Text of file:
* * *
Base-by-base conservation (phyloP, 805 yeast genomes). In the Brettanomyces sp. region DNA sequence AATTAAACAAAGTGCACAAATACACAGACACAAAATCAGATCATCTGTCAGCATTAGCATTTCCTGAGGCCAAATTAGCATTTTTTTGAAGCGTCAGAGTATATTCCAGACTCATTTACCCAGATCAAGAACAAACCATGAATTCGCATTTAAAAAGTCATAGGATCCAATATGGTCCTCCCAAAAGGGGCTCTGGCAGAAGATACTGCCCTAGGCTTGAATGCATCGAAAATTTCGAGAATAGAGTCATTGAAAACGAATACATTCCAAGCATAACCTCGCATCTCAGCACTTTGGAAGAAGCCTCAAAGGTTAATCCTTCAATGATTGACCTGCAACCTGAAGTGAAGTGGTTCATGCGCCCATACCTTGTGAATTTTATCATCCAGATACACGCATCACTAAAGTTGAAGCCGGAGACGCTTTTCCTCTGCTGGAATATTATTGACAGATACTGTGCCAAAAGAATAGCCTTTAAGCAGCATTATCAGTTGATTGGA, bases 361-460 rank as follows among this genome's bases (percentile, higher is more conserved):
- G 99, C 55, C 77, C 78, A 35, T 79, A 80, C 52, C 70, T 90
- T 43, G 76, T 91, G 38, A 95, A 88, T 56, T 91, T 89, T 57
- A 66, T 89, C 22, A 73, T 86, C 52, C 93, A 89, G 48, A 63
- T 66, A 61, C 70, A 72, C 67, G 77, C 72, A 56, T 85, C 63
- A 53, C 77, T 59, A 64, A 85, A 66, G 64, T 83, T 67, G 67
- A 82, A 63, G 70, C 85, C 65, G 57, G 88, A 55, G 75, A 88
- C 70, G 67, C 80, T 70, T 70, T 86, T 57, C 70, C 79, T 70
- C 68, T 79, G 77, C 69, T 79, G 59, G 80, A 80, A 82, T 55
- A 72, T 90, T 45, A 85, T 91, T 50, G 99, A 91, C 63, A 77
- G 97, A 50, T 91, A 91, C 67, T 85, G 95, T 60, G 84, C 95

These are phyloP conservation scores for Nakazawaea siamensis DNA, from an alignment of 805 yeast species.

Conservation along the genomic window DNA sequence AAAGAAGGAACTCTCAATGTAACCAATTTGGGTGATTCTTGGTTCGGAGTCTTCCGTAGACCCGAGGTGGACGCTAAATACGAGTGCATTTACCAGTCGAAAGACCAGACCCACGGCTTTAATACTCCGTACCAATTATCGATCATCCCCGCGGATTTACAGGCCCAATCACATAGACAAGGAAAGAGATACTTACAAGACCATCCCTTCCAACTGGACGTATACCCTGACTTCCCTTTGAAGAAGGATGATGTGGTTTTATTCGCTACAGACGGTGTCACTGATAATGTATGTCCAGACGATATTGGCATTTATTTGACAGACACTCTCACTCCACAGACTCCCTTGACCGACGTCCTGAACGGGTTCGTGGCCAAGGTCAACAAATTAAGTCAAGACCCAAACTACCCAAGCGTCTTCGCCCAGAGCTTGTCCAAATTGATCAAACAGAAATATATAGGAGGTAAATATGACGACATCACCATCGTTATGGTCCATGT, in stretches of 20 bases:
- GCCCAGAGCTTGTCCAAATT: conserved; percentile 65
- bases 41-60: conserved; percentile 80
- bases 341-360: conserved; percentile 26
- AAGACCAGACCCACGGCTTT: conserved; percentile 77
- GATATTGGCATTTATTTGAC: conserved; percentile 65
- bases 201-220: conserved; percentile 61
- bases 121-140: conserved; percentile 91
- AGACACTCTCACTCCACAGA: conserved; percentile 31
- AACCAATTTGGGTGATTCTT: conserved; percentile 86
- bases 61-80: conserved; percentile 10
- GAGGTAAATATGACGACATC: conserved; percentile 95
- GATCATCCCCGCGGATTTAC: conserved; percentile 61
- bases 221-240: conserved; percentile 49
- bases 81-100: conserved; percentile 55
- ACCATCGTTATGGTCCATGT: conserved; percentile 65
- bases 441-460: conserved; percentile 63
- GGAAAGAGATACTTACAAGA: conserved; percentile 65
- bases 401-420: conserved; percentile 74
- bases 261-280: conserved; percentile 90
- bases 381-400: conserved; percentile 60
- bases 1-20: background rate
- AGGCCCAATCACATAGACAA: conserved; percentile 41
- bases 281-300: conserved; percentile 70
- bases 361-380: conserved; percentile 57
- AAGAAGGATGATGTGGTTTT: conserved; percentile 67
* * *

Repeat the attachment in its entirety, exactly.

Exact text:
Base-by-base conservation (phyloP, 805 yeast genomes). In the Brettanomyces sp. region DNA sequence AATTAAACAAAGTGCACAAATACACAGACACAAAATCAGATCATCTGTCAGCATTAGCATTTCCTGAGGCCAAATTAGCATTTTTTTGAAGCGTCAGAGTATATTCCAGACTCATTTACCCAGATCAAGAACAAACCATGAATTCGCATTTAAAAAGTCATAGGATCCAATATGGTCCTCCCAAAAGGGGCTCTGGCAGAAGATACTGCCCTAGGCTTGAATGCATCGAAAATTTCGAGAATAGAGTCATTGAAAACGAATACATTCCAAGCATAACCTCGCATCTCAGCACTTTGGAAGAAGCCTCAAAGGTTAATCCTTCAATGATTGACCTGCAACCTGAAGTGAAGTGGTTCATGCGCCCATACCTTGTGAATTTTATCATCCAGATACACGCATCACTAAAGTTGAAGCCGGAGACGCTTTTCCTCTGCTGGAATATTATTGACAGATACTGTGCCAAAAGAATAGCCTTTAAGCAGCATTATCAGTTGATTGGA, bases 361-460 rank as follows among this genome's bases (percentile, higher is more conserved):
- G 99, C 55, C 77, C 78, A 35, T 79, A 80, C 52, C 70, T 90
- T 43, G 76, T 91, G 38, A 95, A 88, T 56, T 91, T 89, T 57
- A 66, T 89, C 22, A 73, T 86, C 52, C 93, A 89, G 48, A 63
- T 66, A 61, C 70, A 72, C 67, G 77, C 72, A 56, T 85, C 63
- A 53, C 77, T 59, A 64, A 85, A 66, G 64, T 83, T 67, G 67
- A 82, A 63, G 70, C 85, C 65, G 57, G 88, A 55, G 75, A 88
- C 70, G 67, C 80, T 70, T 70, T 86, T 57, C 70, C 79, T 70
- C 68, T 79, G 77, C 69, T 79, G 59, G 80, A 80, A 82, T 55
- A 72, T 90, T 45, A 85, T 91, T 50, G 99, A 91, C 63, A 77
- G 97, A 50, T 91, A 91, C 67, T 85, G 95, T 60, G 84, C 95

These are phyloP conservation scores for Nakazawaea siamensis DNA, from an alignment of 805 yeast species.

Conservation along the genomic window DNA sequence AAAGAAGGAACTCTCAATGTAACCAATTTGGGTGATTCTTGGTTCGGAGTCTTCCGTAGACCCGAGGTGGACGCTAAATACGAGTGCATTTACCAGTCGAAAGACCAGACCCACGGCTTTAATACTCCGTACCAATTATCGATCATCCCCGCGGATTTACAGGCCCAATCACATAGACAAGGAAAGAGATACTTACAAGACCATCCCTTCCAACTGGACGTATACCCTGACTTCCCTTTGAAGAAGGATGATGTGGTTTTATTCGCTACAGACGGTGTCACTGATAATGTATGTCCAGACGATATTGGCATTTATTTGACAGACACTCTCACTCCACAGACTCCCTTGACCGACGTCCTGAACGGGTTCGTGGCCAAGGTCAACAAATTAAGTCAAGACCCAAACTACCCAAGCGTCTTCGCCCAGAGCTTGTCCAAATTGATCAAACAGAAATATATAGGAGGTAAATATGACGACATCACCATCGTTATGGTCCATGT, in stretches of 20 bases:
- GCCCAGAGCTTGTCCAAATT: conserved; percentile 65
- bases 41-60: conserved; percentile 80
- bases 341-360: conserved; percentile 26
- AAGACCAGACCCACGGCTTT: conserved; percentile 77
- GATATTGGCATTTATTTGAC: conserved; percentile 65
- bases 201-220: conserved; percentile 61
- bases 121-140: conserved; percentile 91
- AGACACTCTCACTCCACAGA: conserved; percentile 31
- AACCAATTTGGGTGATTCTT: conserved; percentile 86
- bases 61-80: conserved; percentile 10
- GAGGTAAATATGACGACATC: conserved; percentile 95
- GATCATCCCCGCGGATTTAC: conserved; percentile 61
- bases 221-240: conserved; percentile 49
- bases 81-100: conserved; percentile 55
- ACCATCGTTATGGTCCATGT: conserved; percentile 65
- bases 441-460: conserved; percentile 63
- GGAAAGAGATACTTACAAGA: conserved; percentile 65
- bases 401-420: conserved; percentile 74
- bases 261-280: conserved; percentile 90
- bases 381-400: conserved; percentile 60
- bases 1-20: background rate
- AGGCCCAATCACATAGACAA: conserved; percentile 41
- bases 281-300: conserved; percentile 70
- bases 361-380: conserved; percentile 57
- AAGAAGGATGATGTGGTTTT: conserved; percentile 67